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Photo Credits: Unsplash | Maximalfocus

Rise Of The Machines: Robots In Singapore, Cute Or Creepy?

The pandemic came, and the pandemic stayed. As crowds thinned out and we became more ensconced at home, certain metallic objects started making an entrance. Don’t worry, The Terminator isn’t here (yet), it’s just friendly robots making all our lives more convenient.

COVID-19 has certainly accelerated the introduction of such technology; our generation might see Singapore become the Smart Nation we are slowly but surely gearing towards (read our coverage of the recent Robotic Coffee Barista).

While some are cute and could even be considered "cuddly", others are decidedly dystopian, and remind us of certain horrifying episodes from "Black Mirror", the popular Netflix show examining unanticipated consequences of new technology.

Here, our round-up (and cuddly-creepy verdict) of some of the machines in our midst:

Robot traffic cop spotted at Changi Airport

Parking at an unauthorised area around Changi Airport? You might want to move your vehicle, RoboCop is watching.

Posted by The Straits Times on Tuesday, June 4, 2019

Robot Traffic Cop

Our verdict: Neither, it's just a naggy robot.

What it does: This robot traffic cop spotted at Changi Airport looks quite smart, sporting orange and black colours with the label of "Auxiliary Police" stamped across its front. The 1m tall "RoboCop" belonging to Certis is fully autonomous and conducts patrols with “Traffic Enforcement in Progress” flashing to notify visitors of its role. It can even point its camera at a car that is waiting at an unauthorised area and flash the sign "No Parking".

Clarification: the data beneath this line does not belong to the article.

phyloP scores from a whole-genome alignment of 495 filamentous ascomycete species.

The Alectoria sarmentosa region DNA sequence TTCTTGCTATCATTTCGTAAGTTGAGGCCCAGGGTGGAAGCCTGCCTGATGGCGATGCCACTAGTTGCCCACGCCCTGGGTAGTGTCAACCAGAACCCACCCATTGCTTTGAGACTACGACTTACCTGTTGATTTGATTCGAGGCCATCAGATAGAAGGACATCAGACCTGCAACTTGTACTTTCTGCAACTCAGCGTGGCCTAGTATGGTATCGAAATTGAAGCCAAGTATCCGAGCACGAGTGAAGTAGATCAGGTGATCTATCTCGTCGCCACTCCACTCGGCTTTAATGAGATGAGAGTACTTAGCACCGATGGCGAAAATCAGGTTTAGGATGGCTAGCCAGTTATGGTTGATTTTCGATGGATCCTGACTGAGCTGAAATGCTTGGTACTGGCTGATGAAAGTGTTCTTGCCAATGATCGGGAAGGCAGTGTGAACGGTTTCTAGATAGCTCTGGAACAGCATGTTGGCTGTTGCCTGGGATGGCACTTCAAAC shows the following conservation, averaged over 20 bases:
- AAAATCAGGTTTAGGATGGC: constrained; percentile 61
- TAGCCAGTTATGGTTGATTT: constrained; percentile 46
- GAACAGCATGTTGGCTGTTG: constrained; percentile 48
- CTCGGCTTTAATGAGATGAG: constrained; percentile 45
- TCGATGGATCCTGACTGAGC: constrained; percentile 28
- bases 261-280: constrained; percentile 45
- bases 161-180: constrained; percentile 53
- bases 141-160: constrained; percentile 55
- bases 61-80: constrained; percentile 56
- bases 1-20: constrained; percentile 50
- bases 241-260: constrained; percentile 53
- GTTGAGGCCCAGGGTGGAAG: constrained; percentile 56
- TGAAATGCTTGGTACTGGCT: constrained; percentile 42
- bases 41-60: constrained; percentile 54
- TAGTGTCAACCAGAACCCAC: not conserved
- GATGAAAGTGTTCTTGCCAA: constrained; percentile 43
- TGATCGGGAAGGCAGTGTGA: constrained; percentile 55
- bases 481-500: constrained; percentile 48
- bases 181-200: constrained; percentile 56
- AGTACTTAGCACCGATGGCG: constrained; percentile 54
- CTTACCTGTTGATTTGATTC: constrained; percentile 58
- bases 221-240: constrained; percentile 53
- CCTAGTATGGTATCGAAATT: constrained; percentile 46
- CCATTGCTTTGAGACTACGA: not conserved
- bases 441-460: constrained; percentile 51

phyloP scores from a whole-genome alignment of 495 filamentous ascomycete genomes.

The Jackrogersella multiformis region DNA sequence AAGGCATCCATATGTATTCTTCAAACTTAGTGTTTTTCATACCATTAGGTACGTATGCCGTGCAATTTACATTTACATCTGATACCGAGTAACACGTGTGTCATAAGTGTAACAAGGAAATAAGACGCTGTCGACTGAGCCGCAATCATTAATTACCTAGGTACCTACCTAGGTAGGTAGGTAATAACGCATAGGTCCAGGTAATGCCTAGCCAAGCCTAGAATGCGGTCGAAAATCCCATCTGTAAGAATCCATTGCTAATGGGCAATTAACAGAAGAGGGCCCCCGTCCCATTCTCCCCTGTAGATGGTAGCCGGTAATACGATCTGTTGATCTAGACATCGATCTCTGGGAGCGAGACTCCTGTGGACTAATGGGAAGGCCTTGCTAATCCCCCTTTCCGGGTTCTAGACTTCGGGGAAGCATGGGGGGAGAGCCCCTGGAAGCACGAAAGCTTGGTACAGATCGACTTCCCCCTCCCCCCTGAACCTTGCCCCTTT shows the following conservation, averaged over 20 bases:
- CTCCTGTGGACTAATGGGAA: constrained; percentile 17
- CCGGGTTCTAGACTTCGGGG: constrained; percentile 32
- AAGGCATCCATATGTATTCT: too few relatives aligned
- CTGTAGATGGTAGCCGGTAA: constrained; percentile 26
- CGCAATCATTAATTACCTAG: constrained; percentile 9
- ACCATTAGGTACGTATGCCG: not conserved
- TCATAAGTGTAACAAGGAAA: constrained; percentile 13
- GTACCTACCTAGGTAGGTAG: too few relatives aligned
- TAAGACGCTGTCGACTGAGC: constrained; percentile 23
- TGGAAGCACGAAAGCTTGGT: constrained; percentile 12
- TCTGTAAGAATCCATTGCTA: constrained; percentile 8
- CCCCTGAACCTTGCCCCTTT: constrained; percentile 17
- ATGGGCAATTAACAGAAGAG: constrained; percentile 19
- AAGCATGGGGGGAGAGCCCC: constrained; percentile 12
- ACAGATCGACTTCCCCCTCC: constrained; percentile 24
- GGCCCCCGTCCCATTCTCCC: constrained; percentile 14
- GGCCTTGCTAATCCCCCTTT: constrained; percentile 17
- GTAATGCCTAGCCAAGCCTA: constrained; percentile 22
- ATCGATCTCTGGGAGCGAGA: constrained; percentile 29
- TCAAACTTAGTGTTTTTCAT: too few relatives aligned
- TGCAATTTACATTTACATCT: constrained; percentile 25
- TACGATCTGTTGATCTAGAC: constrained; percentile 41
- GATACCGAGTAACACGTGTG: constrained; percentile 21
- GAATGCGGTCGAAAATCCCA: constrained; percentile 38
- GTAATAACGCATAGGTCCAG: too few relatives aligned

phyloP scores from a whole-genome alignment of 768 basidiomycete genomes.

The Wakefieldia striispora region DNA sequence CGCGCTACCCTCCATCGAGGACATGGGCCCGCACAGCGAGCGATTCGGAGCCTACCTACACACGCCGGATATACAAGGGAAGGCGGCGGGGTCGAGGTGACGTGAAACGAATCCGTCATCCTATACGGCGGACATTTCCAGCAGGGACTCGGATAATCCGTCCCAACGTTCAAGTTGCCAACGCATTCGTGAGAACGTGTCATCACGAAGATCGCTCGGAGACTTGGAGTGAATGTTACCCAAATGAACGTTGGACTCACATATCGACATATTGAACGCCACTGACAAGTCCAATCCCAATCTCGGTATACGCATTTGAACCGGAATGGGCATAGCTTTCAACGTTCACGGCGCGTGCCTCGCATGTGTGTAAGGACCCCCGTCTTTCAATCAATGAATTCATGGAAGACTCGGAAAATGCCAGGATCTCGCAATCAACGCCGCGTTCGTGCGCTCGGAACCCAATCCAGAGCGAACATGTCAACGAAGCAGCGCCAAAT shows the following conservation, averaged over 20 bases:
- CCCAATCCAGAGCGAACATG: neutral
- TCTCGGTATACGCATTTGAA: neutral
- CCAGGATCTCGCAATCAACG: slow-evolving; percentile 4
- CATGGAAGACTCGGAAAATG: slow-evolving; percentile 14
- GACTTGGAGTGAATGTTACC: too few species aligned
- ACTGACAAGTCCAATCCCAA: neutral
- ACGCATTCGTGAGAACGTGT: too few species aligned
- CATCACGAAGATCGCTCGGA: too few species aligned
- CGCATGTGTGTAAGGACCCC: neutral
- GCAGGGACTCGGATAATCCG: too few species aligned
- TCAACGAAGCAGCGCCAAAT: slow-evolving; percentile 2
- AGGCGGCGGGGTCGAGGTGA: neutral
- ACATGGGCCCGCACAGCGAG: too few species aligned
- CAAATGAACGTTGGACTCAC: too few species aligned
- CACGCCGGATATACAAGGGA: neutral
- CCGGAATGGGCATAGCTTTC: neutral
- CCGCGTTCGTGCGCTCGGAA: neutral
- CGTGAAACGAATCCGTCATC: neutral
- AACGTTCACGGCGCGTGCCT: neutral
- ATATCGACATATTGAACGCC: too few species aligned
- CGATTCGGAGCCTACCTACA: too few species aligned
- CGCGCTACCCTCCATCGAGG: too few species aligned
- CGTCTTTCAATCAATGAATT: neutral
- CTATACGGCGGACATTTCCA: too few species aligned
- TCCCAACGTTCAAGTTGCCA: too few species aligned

The Shelf-Reading Robot is a pilot project that helps senior staff with task of manually checking all the shelves.

Posted by National Library Board, Singapore on Friday, November 27, 2015

Robot Librarian

Our verdict: Cute!

What it does: Being a librarian is tough, especially when you need to rearrange books properly all the time since people place them everywhere except in their original spots. But librarians can let out a mini cheer with the Shelf-Reading Robot - the product of a collaboration between A*Star and National Library Board - as it ensures books are where they should be with a 99 per cent accuracy score. Patrons can even search for the location of a book using NLB’s app, right down to the shelf it’s placed in.

Food Delivery

Our verdict: Cute!

What it does: Food delivery services got a huge boon during the Circuit Breaker but they may soon be a thing of the past. Singapore’s first outdoor delivery robot named “Whizz” has entered the delivery scene, created by a team of NTU students. So far, they’ve successfully delivered hundreds of meals to hungry students across campus and they may one day overtake big names such as Grabfood and Foodpanda!

Autonomous Cleaning Robot

Our verdict: Cute!

What it does: As with everything, our products always need that special "Singaporean” flavour. Autonomous cleaning robots that remind us of Wall-E can sing, rap, speak in the four official languages here - as well as Singlish! - have been spotted in places such as National Gallery and Changi Airport. Local start-up LionsBot is making hundreds of these robots to be deployed in many more places in Singapore, with cleaning companies and building owners being offered the opportunity to rent their cleaning robots for a monthly fee.

Catch the robots in action